Claire Lee Chennault

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Claire Lee Chennault

Major General Claire Lee Chennault (born September 6, 1890 in Commerce , Texas , † July 27, 1958 in New Orleans ) was an American pilot and general who became famous as the commander of the " Flying Tigers " during World War II .


Chennault was born in Commerce, Texas and grew up in Waterproof , Louisiana. He learned to fly in the Army during World War I and became chief aerial combat instructor in the Army Air Corps in the 1930s. His poor health and conflicts with his superiors led him to quit in 1937. He joined a group of American civilians who trained Chinese pilots and served as air force advisor to the Kuomintang leader Chiang Kai-shek and his wife Song Meiling during the Second Sino-Japanese War (1937–1945).

Chennault's American Volunteer Group (AVG) - better known as the Flying Tigers - began training in August 1941 and continued to fight the Japanese six months after their attack on Pearl Harbor . Chennault's three seasons ( squadrons ) of American volunteer pilots used the tactics of so-called "defensive pursuit" to the Burma Road , Rangoon defense and other strategic points in Southeast Asia and West China against Japanese forces. China itself had few , if any, modern aircraft from the time of the Soviet aid deliveries. (e.g. early versions of Polikarpow I-16 )

Formally, the "Flying Tigers" finally became part of the US Army Air Force in 1942 . Chennault rejoined the armed forces with the rank of Colonel and was promoted twice ( Brigadier , Major General ). He was in command of the 14th Air Force at the time . In the course of the war there was constant conflict between him and General Joseph Stilwell , the American commander of the ground forces. Chennault believed that the 14th Air Force stationed in China could bring Japan to its knees on its own, while Stilwell believed that it was imperative to train Chinese ground forces. Due to the explosive supply situation - the Japanese army had occupied all supply routes overland, so that only the air route from India via the Himalayas remained - there were bitter disputes between the two generals over the distribution of supplies. Since Chennault had good relations with Chiang Kai-shek and President Franklin D. Roosevelt , he had an advantage.

Chennault retired shortly before the Allied victory in the Pacific in the summer of 1945.

Unlike General Stilwell, Chennault always held a high opinion of Chiang Kai-shek and organized international support for the Asian anti-communist movement. After the war he returned to China and organized the “ Civil Air Transport ” there by buying several obsolete military aircraft. Shortly before bankruptcy, the airline was bought by the CIA and was now used for the secret transport of weapons and opium in Southeast Asia. The airmen supported the Kuomintang in their fight against the People's Liberation Army of Mao Zedong in the Chinese civil war . They later supported the US military during the Korean War , the French armed forces in the First Indochina War, and the Kuomintang in Burma . It later became " Air America ".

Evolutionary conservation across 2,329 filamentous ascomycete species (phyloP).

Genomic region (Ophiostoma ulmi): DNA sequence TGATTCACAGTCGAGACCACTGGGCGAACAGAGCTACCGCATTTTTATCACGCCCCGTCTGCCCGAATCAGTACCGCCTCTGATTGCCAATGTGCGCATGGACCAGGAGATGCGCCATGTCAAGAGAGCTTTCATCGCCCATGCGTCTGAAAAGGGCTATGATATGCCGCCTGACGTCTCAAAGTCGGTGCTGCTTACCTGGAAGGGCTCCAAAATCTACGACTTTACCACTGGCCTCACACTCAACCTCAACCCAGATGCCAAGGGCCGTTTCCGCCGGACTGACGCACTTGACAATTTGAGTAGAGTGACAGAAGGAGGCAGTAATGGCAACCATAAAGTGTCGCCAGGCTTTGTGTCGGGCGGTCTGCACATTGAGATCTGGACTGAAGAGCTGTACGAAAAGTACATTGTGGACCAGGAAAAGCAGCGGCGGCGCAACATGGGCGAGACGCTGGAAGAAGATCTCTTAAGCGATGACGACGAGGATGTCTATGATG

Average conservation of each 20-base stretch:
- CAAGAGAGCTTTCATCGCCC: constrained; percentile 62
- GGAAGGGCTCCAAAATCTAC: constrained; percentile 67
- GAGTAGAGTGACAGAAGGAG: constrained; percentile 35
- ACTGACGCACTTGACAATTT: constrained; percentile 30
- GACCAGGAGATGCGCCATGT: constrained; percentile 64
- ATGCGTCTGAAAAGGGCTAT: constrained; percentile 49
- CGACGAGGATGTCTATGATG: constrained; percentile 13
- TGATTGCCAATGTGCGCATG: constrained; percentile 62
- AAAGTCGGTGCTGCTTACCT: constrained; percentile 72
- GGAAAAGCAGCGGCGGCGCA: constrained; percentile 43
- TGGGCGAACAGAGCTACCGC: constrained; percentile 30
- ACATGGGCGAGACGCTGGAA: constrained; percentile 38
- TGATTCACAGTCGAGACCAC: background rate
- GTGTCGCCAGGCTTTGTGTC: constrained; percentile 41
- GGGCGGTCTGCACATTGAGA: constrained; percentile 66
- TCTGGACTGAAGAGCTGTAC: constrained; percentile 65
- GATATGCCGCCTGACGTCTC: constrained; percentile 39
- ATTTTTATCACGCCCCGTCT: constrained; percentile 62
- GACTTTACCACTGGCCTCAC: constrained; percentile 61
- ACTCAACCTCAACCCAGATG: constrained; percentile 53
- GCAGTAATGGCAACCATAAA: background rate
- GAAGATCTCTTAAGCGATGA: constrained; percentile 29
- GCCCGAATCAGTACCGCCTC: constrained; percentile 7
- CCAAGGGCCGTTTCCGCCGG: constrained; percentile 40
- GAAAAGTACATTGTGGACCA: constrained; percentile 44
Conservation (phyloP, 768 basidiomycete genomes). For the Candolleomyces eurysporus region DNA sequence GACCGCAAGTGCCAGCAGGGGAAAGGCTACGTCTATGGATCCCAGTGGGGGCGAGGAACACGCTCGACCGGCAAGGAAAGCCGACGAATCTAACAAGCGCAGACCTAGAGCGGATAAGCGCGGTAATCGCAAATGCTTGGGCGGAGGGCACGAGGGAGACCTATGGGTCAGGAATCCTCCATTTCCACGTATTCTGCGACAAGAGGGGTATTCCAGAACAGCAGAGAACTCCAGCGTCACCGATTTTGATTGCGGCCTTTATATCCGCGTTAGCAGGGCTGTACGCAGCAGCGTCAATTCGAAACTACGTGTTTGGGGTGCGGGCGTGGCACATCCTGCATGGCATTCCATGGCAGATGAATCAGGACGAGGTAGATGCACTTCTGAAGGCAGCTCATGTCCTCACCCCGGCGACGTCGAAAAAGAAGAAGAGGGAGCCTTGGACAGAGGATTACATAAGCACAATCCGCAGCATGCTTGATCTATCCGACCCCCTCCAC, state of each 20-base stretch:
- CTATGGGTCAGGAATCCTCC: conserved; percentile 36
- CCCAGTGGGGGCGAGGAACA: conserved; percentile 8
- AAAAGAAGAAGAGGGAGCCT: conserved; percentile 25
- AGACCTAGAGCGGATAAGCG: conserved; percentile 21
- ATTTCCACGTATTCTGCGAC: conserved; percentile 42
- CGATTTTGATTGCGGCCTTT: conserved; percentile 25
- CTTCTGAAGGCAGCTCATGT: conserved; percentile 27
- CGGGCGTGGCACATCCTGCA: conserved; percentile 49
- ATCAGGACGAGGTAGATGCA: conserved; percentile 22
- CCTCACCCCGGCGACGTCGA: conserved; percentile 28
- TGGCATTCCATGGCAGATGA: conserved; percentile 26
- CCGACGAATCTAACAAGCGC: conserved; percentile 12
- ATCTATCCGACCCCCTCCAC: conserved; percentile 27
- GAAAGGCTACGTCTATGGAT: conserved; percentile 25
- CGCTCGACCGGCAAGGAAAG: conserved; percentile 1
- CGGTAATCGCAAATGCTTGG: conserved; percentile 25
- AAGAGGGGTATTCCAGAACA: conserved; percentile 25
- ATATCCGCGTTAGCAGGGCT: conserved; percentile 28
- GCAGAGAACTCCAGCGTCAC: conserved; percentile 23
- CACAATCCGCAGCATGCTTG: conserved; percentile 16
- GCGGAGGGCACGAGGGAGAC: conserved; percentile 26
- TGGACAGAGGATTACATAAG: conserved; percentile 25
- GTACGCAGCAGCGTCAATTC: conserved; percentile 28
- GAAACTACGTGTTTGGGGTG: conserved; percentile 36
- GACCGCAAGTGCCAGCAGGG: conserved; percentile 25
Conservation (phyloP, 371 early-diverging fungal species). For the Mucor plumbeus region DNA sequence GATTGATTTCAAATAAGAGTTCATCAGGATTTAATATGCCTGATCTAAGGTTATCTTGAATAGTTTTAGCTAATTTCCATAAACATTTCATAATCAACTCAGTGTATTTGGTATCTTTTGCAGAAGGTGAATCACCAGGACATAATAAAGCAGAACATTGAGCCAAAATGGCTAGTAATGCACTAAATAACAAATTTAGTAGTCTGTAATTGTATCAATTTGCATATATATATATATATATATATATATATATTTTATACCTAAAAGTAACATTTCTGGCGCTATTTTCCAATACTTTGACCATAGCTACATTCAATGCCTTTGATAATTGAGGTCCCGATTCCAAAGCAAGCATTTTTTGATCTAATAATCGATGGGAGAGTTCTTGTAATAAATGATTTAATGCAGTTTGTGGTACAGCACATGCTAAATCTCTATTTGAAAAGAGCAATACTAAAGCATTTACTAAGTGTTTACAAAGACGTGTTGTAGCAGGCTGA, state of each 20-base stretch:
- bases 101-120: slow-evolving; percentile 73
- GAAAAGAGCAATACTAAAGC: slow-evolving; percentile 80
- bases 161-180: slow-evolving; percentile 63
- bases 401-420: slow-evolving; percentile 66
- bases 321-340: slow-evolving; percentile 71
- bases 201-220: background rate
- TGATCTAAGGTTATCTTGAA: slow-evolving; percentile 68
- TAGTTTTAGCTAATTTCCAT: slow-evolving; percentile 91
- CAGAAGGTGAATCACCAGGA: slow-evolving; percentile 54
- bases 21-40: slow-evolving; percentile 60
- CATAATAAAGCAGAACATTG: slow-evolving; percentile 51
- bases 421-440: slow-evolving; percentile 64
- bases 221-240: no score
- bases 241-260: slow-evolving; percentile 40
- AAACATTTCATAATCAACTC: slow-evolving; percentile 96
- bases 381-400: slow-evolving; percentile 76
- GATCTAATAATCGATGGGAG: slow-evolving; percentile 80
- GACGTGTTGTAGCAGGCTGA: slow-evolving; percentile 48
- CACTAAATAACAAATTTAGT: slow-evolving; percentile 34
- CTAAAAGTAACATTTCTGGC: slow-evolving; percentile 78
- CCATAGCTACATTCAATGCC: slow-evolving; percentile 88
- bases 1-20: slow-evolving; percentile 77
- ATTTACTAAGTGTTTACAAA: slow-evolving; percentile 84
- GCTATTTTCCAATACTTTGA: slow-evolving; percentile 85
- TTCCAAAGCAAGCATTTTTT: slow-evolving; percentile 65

Chennault was promoted to lieutenant general in 1958, the day before his death . He was buried in Arlington National Cemetery.

A statue commemorates him in Taipei , Taiwan , as well as in the city of Baton Rouge , Louisiana , and at Chennault International Airport in Lake Charles , Louisiana. Chennault is still considered an important figure in China's history today.

Chennault was married twice. He married his second wife, the Chinese reporter Chen Xiangmei , in 1947 while he was in China. After his death, she became one of the most influential lobbyists for Taiwan in the United States.


  • Way of a fighter. The memoirs of Claire Lee Chennault . Putnam, New York 1949 ( autobiography )


  • Martha Byrd: Chennault. Giving wings to the tiger . University of Alabama Press, Tuscaloosa, Ala. 1987, ISBN 0-8173-0322-7 .
  • Daniel Ford: Flying Tigers. Claire Chennault and the American Volunteer Group . Smithsonian Institution Press, Washington, DC 1991, ISBN 1-56098-011-7 .
  • Robert L. Scott: Flying Tiger. Chennault of China . Greenwood Pree, Westport, Conn. 1973, ISBN 0-8371-6774-4 .
  • Claire Chennault , in: Internationales Biographisches Archiv 39/1958 from September 15, 1958, in the Munzinger archive ( beginning of article freely accessible)

Web links

Commons : Claire Chennault  - Collection of Images, Videos and Audio Files

Individual evidence

  1. MAJOR GENERAL CLAIRE LEE CHENNAULT> US Air Force> Biography Display. Retrieved February 10, 2018 .